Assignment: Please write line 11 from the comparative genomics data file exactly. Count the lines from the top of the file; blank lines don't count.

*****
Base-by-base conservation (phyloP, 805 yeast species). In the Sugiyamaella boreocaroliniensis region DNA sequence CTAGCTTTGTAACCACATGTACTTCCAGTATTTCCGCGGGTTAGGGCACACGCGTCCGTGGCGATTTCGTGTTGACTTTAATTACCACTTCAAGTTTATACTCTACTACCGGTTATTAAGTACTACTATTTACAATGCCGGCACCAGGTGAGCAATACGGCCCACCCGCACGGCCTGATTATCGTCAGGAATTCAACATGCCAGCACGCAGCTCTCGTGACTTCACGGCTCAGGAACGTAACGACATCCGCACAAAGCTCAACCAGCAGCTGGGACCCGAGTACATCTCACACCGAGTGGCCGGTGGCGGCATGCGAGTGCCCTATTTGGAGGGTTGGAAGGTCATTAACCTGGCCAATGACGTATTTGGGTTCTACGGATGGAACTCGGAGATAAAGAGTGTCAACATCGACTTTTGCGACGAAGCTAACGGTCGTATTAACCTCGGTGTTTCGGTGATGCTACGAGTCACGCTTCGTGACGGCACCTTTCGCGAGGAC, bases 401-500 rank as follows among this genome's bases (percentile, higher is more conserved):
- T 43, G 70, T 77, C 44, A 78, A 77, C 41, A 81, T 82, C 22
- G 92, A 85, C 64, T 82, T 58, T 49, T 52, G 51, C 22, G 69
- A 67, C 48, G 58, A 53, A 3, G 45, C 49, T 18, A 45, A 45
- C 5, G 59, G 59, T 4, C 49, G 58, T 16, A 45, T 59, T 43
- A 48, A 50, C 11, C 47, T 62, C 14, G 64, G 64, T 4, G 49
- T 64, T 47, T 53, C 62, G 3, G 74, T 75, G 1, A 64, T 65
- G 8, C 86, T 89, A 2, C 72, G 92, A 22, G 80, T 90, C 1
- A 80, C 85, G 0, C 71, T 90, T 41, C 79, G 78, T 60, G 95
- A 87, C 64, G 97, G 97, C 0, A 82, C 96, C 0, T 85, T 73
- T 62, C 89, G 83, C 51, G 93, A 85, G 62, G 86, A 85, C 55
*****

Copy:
- T 62, C 89, G 83, C 51, G 93, A 85, G 62, G 86, A 85, C 55